Run with Neuse River shad

Hickory shad will run up the Neuse River in March and April, coming in range of plenty of fishermen.

New Bern, Kinston and upstream will hold fish

March is a magical month in North Carolina as it makes the first spawning runs of the season at many coastal rivers.

The best stream for shad runs may be the in the Neuse River upstream from New Bern to the backwaters of its many upstream feeder creeks.

The shad migration means spawning striped bass won’t be trailing far behind.

“From mid-March to the first or second week of April usually is when the shad run happens,” said veteran angler Danny Joe Humphrey of Kinston. “But it varies, depending upon the amount of (flow).

“When the river’s high, it doesn’t take as long for them to get (upstream). But when the water’s confined between the banks, it makes them much easier to catch.”

The N.C. Wildlife Resources Commission allows American and hickory shad to be taken from the Neuse and its tributaries. The daily creel is 10 per angler of the two species, but only two may be American, aka white shad.

American shad can grow to sizes that rival largemouth bass. In March 2016, biologists Ben Ricks and Kyle Rachels sampled the Neuse River at Goldsboro and Fort Barnwell and caught 20 American shad and one striped bass, with the largest white shad weighing 3 pounds.

“I guided two fellas years ago, and one caught a 61/2-pound white shad,” Humphrey said. “I thought it was a (grinnel). A boy from Kinston caught the state-record hickory shad in Pitchkettle Creek (in 2004).”

That shad weighed 4 pounds, 1 ounce. The state-record American shad weighed 7 pounds, 15 ounces; it came from the Tar River in 1974.

“You can catch shad at the wildlife ramp and from the banks at the Queen Street Bridge in Kinston,” Humphrey said.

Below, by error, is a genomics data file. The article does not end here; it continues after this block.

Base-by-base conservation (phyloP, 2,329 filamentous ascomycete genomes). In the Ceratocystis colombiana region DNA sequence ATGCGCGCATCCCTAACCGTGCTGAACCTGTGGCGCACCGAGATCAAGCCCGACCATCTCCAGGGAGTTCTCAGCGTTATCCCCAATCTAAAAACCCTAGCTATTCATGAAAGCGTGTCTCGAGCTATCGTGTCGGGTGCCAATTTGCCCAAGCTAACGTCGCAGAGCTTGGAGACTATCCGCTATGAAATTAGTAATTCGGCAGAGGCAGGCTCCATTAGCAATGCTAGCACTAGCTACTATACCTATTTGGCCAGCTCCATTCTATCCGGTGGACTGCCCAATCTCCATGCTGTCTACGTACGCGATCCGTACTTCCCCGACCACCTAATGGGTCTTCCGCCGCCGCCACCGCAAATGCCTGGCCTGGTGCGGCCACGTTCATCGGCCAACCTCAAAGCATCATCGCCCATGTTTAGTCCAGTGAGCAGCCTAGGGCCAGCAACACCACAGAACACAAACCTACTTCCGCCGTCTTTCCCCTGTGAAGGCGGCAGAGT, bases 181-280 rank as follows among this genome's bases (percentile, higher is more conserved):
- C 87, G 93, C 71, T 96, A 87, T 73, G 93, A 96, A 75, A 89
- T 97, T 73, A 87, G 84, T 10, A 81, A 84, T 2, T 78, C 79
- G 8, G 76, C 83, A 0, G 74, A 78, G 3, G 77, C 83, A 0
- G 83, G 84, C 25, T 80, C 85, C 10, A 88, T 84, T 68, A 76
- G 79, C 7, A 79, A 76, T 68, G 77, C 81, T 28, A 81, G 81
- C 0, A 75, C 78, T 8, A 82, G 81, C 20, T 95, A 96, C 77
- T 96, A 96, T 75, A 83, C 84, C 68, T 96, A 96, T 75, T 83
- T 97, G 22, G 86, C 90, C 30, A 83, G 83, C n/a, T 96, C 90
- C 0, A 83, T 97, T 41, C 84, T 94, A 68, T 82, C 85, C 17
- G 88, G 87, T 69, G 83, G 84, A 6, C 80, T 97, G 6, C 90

“Upstream, there’s good fishing at the mouth of Falling Creek and Contentnea Creek and farther up Contentnea.”

Contentnea forms the border for Lenoir, Pitt and Greene counties.

“If the water level is right, it’s as good a place as there is,” he said. “But the all-time best shad-fishing spot is infamous Pitchkettle Creek. The river makes a 90-degree turn, and the creek’s wider than the river. If the water’s flowing out of the creek, shad go into the creek. When I was growing up, it was the magic spot.”

Humphrey recommends light-tackle spin tackle with 6- to 8-pound monofilament and a 12-pound leader.

“Good lures include small Tony Acetta Pet spoons with yellow bellies in tandem with a shad dart tied to a dropper line to run 6 inches in front of the spoon,” Humphrey said. “You’ll catch a lot of doubles. You can fish a 1-inch curlytail grub on a 1/8-ounce leadhead jig that’s got a pink or red head.”

Another good spot south of Kinston is Grinnel Creek.

“Its canal system drains land up to Grifton, so you have to go the back end of (Grinnel),” Humphrey said.

Shad are easy to catch, look like mini-tarpons and jump like them.

“For every 50 you catch, maybe three or four will be white shad,” he said.

About Craig Holt 1382 Articles
Craig Holt of Snow Camp has been an outdoor writer for almost 40 years, working for several newspapers, then serving as managing editor for North Carolina Sportsman and South Carolina Sportsman before becoming a full-time free-lancer in 2009.

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